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Left Husband for OM - 3 years later - miss the family unit and fear for the future

(164 Posts)
tickingclock22 Tue 23-Feb-16 10:51:04

Facts to date:
Husband was unfaithful. I in turn some years later left husband for other man. My children (20/21) remained living with their dad. I rented for a year but then went on to buy a house with other man and have been together since. He and I as far as our relationship/love is concerned is great - still deeply in love with him and he is with me.

Ex-husband has been living with new partner for past year in what was our family home for 20 years and our 2 adult children still live there.

Husband fought for me for over a year. But each time I considered going back for the sake of the family / for the 25 years we had been together I stopped and couldn't do it. Would have been for the kids and not for him.

However I remain forever guilty and shameful and also regretful. My son accepts my partner - my daughter doesn't which as you can imagine makes life tricky. I have never forced or pushed her. She has to make her own mind up about things.

But....boy do I miss that everyday family life. Yes I see my kids all the time and actually still have a very good relationship with my ex but the ties never seemed to severed. Always something that draws us. Our family is very close so I guess that's what makes it like that. But I know my life ahead could mean a distant relationship with my xmas family lazy afternoons watching TV. I watch my kids and their BF/GFs go on holidays with their dad and his partner and I know they would never do that with me and mine. My daughter wont come to my house if partner is in. My daughter wont go to any family event if partner goes. I used to be so close to my daughter and they put me on a pedestal but I destroyed that when I lost self respect and my morals and went down the road of an affair.

What I am a 2 adult children who are very much home birds and whom have always been close to their parents and enjoy doing things with love and happiness with your partner enough...Will I run the risk of always being an outsider to my kids lives purely because of whom I am with...I struggle with that concept every day...always fearing that one day I wont be included at all!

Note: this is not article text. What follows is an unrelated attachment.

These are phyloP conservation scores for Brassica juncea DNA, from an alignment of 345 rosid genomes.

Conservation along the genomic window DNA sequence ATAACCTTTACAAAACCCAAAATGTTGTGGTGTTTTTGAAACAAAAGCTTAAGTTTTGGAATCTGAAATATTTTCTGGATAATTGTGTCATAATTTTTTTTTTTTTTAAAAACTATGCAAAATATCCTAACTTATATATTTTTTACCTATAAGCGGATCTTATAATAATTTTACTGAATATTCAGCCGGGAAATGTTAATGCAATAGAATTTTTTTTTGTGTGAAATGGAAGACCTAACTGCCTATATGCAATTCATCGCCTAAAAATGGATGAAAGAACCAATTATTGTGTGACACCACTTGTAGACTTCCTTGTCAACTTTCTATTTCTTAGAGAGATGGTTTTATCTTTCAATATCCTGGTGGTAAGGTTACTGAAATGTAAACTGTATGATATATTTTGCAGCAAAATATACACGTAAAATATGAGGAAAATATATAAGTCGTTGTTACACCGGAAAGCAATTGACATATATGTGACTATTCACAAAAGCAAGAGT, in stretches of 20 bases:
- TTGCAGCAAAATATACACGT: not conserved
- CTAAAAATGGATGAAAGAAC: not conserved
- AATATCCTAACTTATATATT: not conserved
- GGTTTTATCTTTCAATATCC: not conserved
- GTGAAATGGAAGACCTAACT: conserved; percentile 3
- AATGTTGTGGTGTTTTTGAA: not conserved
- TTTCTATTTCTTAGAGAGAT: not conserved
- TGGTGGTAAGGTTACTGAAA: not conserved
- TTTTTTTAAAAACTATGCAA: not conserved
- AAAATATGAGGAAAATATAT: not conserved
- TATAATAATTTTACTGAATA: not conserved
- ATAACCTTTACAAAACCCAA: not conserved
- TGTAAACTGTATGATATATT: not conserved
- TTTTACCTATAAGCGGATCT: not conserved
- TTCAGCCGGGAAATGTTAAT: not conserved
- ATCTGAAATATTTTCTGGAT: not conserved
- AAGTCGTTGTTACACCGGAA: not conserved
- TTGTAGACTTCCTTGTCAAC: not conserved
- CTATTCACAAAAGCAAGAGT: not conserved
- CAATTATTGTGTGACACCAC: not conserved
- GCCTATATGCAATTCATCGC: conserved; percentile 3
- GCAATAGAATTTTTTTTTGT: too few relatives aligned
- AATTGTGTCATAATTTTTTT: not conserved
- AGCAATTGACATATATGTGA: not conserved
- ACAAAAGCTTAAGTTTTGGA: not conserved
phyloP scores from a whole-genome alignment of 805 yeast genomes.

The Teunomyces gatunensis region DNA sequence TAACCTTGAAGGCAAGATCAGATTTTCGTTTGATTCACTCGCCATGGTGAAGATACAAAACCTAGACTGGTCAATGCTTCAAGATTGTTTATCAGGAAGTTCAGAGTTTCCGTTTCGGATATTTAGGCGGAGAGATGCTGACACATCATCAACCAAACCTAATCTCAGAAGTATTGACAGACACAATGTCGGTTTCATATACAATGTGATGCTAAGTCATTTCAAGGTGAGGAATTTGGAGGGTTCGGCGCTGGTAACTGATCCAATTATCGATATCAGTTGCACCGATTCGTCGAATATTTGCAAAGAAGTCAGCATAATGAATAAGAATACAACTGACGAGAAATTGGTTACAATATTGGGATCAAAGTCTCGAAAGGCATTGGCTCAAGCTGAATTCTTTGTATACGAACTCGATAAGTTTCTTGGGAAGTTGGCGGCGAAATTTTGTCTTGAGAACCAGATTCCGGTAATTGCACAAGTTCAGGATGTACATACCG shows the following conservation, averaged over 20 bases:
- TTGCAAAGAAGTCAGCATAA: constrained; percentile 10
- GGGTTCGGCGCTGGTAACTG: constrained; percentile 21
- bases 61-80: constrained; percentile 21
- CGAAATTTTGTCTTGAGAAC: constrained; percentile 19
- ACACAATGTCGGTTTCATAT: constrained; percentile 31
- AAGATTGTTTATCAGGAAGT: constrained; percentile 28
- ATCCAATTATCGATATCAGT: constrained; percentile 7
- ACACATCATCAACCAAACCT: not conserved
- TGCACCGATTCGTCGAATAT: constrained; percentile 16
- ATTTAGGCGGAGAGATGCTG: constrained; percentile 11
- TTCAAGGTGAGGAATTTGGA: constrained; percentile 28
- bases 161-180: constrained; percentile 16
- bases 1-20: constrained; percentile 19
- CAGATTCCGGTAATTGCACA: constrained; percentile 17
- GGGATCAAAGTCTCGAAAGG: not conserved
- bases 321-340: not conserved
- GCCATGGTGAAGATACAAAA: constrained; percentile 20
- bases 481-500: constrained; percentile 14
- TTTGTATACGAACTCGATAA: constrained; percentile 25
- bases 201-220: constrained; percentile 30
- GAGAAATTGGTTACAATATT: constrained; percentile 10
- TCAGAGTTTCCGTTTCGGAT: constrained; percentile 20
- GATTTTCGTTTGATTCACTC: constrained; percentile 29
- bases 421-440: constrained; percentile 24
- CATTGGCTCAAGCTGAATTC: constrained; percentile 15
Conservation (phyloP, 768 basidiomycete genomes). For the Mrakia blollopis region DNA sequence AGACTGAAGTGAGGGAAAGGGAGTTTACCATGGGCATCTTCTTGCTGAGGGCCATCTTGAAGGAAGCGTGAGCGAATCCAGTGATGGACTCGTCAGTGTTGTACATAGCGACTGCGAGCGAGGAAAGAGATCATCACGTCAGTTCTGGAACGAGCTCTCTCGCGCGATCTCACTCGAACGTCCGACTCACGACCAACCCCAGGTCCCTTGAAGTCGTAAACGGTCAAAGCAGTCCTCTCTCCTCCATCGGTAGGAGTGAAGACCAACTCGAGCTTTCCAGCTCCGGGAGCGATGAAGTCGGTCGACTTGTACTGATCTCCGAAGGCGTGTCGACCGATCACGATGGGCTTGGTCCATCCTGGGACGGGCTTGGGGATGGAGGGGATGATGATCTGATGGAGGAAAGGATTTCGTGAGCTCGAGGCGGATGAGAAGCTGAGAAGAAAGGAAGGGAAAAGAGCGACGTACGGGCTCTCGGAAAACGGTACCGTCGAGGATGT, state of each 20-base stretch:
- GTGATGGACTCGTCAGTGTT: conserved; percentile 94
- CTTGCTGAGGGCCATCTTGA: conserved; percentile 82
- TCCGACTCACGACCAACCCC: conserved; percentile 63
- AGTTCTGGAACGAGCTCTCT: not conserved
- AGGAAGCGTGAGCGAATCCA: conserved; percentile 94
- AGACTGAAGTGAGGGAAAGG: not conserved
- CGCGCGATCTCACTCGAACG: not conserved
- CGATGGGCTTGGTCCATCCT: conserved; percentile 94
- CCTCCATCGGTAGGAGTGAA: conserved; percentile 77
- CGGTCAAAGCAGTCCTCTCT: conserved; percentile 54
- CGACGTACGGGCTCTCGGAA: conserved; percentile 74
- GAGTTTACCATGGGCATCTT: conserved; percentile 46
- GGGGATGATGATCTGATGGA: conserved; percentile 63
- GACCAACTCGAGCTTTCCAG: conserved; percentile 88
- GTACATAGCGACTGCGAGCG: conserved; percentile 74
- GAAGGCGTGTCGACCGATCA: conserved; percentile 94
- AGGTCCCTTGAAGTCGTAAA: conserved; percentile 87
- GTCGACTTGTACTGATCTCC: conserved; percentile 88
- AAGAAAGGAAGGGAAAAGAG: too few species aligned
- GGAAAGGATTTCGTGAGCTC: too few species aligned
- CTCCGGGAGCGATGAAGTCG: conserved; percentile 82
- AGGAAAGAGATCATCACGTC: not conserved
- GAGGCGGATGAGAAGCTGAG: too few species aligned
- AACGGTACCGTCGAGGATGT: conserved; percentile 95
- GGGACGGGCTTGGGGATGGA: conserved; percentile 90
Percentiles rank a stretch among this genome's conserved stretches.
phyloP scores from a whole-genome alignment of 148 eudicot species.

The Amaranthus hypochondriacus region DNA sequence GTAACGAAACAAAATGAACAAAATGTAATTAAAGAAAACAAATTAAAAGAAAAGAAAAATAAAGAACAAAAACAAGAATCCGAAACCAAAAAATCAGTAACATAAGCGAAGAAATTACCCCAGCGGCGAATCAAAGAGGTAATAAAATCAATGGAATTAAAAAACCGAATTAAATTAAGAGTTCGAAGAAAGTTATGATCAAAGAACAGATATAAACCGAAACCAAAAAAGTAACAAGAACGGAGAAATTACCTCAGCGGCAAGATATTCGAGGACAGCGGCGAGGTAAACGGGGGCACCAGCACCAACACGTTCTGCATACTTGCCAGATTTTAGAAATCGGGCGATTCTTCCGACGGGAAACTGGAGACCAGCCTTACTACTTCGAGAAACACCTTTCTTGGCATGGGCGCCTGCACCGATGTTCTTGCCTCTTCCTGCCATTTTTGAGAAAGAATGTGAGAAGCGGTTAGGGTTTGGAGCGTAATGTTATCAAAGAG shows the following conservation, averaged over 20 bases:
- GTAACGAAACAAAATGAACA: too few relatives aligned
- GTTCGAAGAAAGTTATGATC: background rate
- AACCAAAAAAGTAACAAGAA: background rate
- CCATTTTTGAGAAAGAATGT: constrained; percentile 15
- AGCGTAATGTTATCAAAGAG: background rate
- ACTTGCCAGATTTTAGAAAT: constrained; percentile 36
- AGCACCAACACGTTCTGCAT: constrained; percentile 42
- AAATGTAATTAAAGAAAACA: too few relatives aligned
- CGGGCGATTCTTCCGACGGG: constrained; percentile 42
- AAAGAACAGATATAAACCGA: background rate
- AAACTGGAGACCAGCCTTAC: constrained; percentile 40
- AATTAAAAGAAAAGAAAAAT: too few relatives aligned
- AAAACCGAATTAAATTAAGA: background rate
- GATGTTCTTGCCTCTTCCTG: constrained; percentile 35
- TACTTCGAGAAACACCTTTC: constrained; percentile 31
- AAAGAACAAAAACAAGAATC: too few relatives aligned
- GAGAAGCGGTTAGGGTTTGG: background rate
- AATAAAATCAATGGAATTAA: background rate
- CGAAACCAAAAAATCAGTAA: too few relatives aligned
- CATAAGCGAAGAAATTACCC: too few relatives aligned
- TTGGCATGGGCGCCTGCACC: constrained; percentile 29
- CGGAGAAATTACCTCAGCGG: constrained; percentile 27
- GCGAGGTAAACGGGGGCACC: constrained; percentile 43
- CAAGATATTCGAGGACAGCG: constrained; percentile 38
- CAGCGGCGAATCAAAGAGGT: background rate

Can I make right the wrong that I have I cant turn the clock back...I have offered to leave my partner if I knew it would make my kids happier but daughter said no as she wouldn't want me alone - also I know the quest would be on to get me back with her dad. Which I know deep down they all want including Ex...

Yes I made my bed...I know....I love my partner so much and that has never it enough..?

Gazelda Tue 23-Feb-16 10:54:46

It sounds as though you are now with the 'right' man.

So it would be futile to end that relationship. What's done is done, you will never be able to erase the memory for your daughter.

I think it would be kindest to make sure everyone knows that you are committed to your new relationship. But you are also committed to your children. In time, with effort, you can build a strong relationship with your daughter, although it will be different from before.

LyingWitchInTheWardrobe Tue 23-Feb-16 12:38:20

I understand you, OP, I know the feelings you are talking about - displacement being the primary one, if I'm interpreting your post correctly.

You left your husband for another man. What is wrong with that? You didn't stay married and have an affair, you left, did the honest thing. There is no need to feel guilt over that.

What's irking you, I think, is that you've lost your matriarch position in the family home shared for so long. You've not stopped being a mother, you're just now there. I also wonder if there is some fleeting resentment that a new partner is in 'your place', enjoying the family set-up that you wanted but couldn't for honest reasons?

It must be hard to see an ex husband that you no longer have loving feelings for, having them with somebody else and that relationship 'working well' whereas yours with him couldn't.

All of these feelings are valid and you should acknowledge them as such.
You've had some very big changes in your life and perhaps there are still some more to come?

I think as far as your daughter is concerned, do not offer to leave your partner. For a start, that denigrates the great relationship you say you have with your partner and I'm sure he would be saddened to hear you offer to drop him so easily. Your daughter is not a little girl and she will get past this.

Time to make a LIFE now with your new parter; you love each other, make your life together now. thanks

elizalovelace Tue 23-Feb-16 13:18:42

Lyingwitch that is an excellent,insightful post.

Hollie45 Tue 23-Feb-16 14:24:06

I feel very saddened that you would leave your new partner just to please your children. Why would you surrender the loving relationship you say you share with this man. I'm sure if he knew you had offered your daughter this option he would be devastated. I echo the words of Lyingwitch, commit to your new life and continue to build a future with him and your daughter also, in time you may find she will soften.

2rebecca Tue 23-Feb-16 14:40:49

Are your children20/21 now or 3 years ago? Either way it's sad your daughter is so bitter when you stayed together through her childhood.
She'll soon be leaving for her own home anyway.
Are you divorced? If so and the relationship is strong then getting married may make your daughter realise things are permanent and her demands for your husband not to go to events silly.